POP MUSIC REVIEW : Guadalcanal Diary Tells a Passionless Story

Five years and four albums into its professional career, Georgia band Guadalcanal Diary appeared frozen at the Coach House in San Juan Capistrano on Monday in its interminable set of cynical, uninspired anthems.

Though bassist Rhett Crowe and drummer John Poe hit some tight, if overbusy, grooves, the overall band sound was undefined, generating much more volume than power. And there was no getting around singer Murray Attaway’s monochromatic emotional input, which rose only to expressing a hip, detached angst on most songs.

While the strongest melody of the set was arguably Attaway’s smirking cover of Kyu Sakamoto’s ‘60s fluke hit “Sukiyaki,” the Guadalcanals did have some well-crafted songs, particularly those from the current “Flip-Flop” album. But when craft isn’t matched by passion, why bother calling it rock?

Although opener Treat Her Right may not yet be up to anything worth trading for the “hey, hey, hey!” refrain in Texas shouter Roy Head’s 1965 burner from which it took its name, the band proved a minor delight Monday. With a musical command ranging from the Chicago blues to the not-unrelated strains of vintage Captain Beefheart, the Boston-based quartet dug a rocking, sinuous--if derivative--groove into each of its 12 songs.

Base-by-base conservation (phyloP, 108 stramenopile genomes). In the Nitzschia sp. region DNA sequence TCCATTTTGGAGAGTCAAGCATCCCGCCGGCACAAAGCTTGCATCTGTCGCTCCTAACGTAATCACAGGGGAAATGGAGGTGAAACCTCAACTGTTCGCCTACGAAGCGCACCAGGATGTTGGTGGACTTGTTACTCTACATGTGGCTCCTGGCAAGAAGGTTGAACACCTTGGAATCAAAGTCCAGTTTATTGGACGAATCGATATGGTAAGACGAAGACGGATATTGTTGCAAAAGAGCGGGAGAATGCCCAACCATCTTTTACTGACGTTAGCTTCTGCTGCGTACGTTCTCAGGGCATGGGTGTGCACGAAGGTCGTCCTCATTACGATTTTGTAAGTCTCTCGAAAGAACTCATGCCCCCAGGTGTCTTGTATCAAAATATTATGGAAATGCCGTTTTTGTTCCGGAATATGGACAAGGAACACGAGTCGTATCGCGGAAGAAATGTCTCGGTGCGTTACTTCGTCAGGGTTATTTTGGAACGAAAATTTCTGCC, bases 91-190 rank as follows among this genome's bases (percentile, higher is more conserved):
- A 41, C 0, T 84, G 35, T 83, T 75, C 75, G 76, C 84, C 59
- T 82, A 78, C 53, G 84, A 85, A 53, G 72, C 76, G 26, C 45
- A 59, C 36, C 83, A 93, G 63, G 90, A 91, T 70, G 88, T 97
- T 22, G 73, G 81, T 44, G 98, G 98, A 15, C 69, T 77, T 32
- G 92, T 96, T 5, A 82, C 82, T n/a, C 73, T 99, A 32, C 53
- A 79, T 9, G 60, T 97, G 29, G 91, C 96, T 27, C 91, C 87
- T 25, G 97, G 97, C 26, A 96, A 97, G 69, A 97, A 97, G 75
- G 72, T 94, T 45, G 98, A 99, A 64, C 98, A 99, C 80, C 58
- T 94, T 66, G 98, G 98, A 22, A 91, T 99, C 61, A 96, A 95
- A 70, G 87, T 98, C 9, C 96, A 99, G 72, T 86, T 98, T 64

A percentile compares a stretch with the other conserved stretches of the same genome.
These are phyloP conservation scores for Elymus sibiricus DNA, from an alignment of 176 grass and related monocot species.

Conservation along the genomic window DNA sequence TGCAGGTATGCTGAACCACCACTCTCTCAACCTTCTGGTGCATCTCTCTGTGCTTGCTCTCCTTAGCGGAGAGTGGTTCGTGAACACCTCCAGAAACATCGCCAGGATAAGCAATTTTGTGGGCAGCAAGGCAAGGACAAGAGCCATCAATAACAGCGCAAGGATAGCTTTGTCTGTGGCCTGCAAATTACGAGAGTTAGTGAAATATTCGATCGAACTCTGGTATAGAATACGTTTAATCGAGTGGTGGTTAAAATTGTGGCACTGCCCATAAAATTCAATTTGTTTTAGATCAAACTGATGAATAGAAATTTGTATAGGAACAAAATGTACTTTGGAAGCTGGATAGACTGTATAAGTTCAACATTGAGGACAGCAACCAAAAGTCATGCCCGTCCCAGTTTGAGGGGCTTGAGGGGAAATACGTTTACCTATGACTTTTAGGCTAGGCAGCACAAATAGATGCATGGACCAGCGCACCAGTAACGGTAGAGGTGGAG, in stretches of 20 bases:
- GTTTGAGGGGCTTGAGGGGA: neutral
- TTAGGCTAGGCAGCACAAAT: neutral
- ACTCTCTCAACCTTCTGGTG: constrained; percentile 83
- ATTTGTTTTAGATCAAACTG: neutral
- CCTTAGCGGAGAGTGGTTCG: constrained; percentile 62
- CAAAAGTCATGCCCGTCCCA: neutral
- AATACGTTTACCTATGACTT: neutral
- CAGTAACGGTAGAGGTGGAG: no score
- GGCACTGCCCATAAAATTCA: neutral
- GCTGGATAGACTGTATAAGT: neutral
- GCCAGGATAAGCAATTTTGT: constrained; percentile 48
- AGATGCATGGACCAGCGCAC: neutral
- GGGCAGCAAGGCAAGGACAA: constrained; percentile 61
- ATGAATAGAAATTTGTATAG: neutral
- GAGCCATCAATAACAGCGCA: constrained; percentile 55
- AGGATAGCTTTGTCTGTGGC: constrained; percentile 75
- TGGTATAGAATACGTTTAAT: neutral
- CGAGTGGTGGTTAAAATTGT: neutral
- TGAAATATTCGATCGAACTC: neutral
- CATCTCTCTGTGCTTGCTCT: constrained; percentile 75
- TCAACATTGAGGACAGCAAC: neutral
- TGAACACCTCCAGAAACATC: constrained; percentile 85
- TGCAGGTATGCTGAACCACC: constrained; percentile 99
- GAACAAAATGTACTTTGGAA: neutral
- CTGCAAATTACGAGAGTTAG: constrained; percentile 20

On stage, the band sounded every bit as potent as it did with John Mellencamp producer Don Gehman helming its current “Tied to the Tracks” album, making good use of a unique instrumentation of nonstop harmonica, two guitars and a “cocktail drum” (essentially an all-purpose tom-tom designed for lounge use in the ‘50s), creating a varied batch of beguiling riffs and moods.

The mixed-bag bill repeats tonight at the Palace.